I took these and uploaded them to Zooomr this morning, but I didn’t get round to blogging it! The cause? A combination of still having to go to college, having a powercut which brought down the internet which then refused to come back up even after the power came back on, and then wondering why the LAN wouldn’t work because of an unplugged cable (wired LANs rule and suck at the same time). Don’t even ask.

» Read the rest of this post…

Why Firefox isn’t more than 11% yet

Firefox logo

Firefox has taken off on home computers as the second most popular browser, and it’s looking very promising for open source, Mozilla and, more widely, non-MS software.

In fact, it supposedly has around an 11% global market share now, which is great news.

The next thing that needs to be tackled, however, is getting Firefox into the enterprise sector, and getting more and more businesses to roll it out. And before that can happen, Firefox needs:

  • An MSI installer for Windows, to make it easy for Windows administrators to roll it out across all desktops instead of running exes manually on each workstation.
  • Integration with Microsoft Active Directory, and respect for AD policies, like IE has now. It’s far too much to configure hundreds of installations of Firefox manually. Many corporate environments utilise proxy servers and other network setups, and there needs to be a way to get this configured centrally via AD or similar and rolled out to all FF installations.

If this happens, sysadmins are much more likely to choose Firefox for security reasons, and if it becomes as easy to manage remotely as IE is now, Firefox 3.0 will hopefully be a winner.

I’m not saying the personal sector isn’t important though – we still need to keep pushing Firefox to the average PC user and marketing it.

The success of Firefox could also prove vital for FOSS becoming mainstream in the future. If people use Firefox and have a good experience with it, they then associate open source with good user experience and being a good product. If that happens, we’re much more likely to see FOSS becoming more mainstream, which is good. Best of all, it keeps the traditional software companies on their toes and making good, well-priced products. 🙂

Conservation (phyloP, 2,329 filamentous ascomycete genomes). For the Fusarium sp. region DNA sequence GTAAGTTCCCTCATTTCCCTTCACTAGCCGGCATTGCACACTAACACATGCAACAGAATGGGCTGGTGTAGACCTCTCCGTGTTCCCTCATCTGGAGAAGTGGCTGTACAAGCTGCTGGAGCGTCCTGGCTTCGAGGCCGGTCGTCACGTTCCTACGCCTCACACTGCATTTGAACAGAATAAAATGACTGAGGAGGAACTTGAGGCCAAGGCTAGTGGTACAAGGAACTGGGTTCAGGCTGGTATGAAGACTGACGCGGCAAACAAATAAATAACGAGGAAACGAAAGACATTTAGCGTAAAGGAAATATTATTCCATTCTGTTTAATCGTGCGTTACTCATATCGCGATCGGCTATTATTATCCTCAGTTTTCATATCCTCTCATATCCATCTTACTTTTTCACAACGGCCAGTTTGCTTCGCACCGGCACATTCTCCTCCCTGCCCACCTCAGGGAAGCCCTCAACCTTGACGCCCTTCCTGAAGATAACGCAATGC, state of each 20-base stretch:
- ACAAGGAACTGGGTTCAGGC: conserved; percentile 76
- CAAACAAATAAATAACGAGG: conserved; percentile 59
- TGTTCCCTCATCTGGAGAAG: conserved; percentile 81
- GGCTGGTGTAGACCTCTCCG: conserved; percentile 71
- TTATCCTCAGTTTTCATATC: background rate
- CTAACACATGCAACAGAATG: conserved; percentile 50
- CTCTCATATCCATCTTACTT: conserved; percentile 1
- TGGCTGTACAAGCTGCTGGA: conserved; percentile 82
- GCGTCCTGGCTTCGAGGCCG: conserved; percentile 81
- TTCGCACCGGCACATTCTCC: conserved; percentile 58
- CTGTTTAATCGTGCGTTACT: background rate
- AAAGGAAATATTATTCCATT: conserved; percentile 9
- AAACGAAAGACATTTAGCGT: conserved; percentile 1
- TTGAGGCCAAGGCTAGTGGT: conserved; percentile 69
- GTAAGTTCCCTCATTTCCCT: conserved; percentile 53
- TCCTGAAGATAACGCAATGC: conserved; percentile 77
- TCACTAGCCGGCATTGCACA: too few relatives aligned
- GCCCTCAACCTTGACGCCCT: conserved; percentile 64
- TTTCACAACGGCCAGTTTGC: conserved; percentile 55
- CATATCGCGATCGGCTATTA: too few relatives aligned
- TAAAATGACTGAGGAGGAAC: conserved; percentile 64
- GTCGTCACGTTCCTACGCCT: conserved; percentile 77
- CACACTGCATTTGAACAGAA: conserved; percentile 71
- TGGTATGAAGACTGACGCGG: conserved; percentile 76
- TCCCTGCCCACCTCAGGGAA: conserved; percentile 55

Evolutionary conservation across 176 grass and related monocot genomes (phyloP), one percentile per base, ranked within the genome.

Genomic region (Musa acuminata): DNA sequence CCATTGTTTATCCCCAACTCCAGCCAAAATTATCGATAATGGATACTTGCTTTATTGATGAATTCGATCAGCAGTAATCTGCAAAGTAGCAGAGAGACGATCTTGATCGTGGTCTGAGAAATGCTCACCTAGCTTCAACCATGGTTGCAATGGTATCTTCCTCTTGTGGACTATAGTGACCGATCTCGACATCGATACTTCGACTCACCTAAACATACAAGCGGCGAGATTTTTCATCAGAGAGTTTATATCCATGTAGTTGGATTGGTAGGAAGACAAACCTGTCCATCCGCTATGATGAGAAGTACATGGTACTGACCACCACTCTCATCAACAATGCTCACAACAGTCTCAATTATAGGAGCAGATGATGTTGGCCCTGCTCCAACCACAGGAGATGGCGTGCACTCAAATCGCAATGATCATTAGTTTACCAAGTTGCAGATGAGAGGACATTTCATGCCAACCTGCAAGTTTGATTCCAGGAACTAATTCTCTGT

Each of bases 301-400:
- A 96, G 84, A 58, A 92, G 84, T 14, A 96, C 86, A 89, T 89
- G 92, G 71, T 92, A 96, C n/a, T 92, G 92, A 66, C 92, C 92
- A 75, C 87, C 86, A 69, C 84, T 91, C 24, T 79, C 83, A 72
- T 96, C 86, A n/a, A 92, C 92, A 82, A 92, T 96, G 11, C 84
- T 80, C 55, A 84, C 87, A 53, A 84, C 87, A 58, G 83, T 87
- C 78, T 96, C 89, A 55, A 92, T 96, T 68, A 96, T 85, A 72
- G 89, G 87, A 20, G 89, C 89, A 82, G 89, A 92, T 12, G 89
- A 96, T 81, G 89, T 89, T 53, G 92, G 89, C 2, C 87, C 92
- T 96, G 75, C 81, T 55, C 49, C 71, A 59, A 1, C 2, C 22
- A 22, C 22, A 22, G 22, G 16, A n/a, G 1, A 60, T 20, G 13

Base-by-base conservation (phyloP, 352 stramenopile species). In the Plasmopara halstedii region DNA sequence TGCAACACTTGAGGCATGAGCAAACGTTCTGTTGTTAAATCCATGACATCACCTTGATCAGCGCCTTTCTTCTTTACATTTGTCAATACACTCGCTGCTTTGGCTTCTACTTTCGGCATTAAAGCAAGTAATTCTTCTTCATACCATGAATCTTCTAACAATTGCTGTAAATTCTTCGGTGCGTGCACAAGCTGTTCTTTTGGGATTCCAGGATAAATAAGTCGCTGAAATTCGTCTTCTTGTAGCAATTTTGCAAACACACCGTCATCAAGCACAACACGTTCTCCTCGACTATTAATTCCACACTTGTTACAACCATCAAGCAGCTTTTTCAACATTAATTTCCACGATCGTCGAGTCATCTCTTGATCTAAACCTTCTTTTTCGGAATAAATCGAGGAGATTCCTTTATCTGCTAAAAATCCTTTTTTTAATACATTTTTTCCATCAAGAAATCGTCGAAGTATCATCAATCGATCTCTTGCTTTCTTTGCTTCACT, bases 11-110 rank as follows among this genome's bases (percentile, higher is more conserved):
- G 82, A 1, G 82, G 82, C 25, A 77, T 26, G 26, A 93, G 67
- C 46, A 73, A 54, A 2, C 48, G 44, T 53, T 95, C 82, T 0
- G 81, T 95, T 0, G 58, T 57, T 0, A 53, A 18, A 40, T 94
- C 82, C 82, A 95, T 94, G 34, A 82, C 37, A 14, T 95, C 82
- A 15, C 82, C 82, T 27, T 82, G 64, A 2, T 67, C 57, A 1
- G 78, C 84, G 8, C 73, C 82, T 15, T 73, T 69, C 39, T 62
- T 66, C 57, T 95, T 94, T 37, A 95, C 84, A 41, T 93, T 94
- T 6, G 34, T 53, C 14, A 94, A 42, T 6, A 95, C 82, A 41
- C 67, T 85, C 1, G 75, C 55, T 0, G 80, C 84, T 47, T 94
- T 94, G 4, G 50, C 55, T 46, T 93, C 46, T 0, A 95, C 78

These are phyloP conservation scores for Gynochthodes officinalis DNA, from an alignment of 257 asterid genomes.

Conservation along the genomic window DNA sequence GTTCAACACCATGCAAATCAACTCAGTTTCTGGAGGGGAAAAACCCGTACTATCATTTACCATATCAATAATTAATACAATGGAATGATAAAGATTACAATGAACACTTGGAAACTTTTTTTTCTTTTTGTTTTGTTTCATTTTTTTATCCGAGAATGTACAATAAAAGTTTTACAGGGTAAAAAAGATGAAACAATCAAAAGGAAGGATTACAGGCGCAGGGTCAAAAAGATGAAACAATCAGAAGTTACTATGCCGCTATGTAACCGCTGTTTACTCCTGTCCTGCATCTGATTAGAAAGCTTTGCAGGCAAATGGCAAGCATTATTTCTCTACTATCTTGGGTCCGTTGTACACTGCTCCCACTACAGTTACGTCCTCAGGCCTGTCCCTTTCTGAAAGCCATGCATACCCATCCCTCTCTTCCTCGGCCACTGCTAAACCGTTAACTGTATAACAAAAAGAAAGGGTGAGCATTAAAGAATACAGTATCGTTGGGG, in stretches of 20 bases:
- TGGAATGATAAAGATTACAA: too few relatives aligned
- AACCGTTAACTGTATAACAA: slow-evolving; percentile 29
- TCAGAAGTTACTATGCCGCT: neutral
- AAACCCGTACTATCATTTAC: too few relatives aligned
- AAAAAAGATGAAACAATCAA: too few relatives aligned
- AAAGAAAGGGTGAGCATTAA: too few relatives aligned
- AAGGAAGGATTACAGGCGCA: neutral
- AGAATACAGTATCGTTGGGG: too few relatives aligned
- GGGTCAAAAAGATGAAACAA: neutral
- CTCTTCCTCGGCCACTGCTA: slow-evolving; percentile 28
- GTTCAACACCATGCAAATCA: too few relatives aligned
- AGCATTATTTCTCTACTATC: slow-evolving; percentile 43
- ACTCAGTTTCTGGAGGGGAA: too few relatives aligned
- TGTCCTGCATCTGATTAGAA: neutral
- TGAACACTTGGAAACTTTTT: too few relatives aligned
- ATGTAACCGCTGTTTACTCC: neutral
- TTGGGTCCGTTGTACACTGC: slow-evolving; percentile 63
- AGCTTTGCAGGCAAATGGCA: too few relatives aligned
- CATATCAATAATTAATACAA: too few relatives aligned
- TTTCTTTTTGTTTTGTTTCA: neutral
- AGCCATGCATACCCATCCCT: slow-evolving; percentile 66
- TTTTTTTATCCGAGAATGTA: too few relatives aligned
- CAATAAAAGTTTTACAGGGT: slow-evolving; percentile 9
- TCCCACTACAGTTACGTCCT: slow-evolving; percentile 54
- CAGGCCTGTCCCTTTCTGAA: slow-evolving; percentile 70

More adventures from Windows 95 VM land

I got IE3 under Windows 95 to display my site. But I didn’t stop there.

After a quick trip around the web to find a copy of IE 5.5 SP2 (the last IE for Windows 95), I manage to grab it and get it installed on Windows 95. Not only does this modernise the browser a touch, but it also installs various DLLs we’ll need to run a much better browser. 🙂

Thumbnails are clickable to enlarge, by the way.

IE 5.5 with 16 colours

Now we have IE 5.5, albeit at a rather bad 16 colours (not 16-bit colour, 16 different colours).

After an install of VMware Tools, we have the drivers to ramp up the colour depth to a respectable 65,536 different colours (that’s 16-bit colour).

IE 5.5 with 16-bit colour

A quick run of Windows Update to apply some security updates from, hmmm, looks like 1999. 😀

Windows Update

And finally, we install Firefox (it crashes on first run, but a reboot and relaunch and it works perfectly). Finally, a decent browser.

Firefox on Windows 95

Unfortunately, Firefox 2.0.x apparently doesn’t want to work with Windows 95 anymore.

Great fun – and I couldn’t have done it without this guide.

No, this site does not work in IE3

Oh the joys of VMware and a copy of Windows 95. The picture says it all.

No IE3 on my site, please!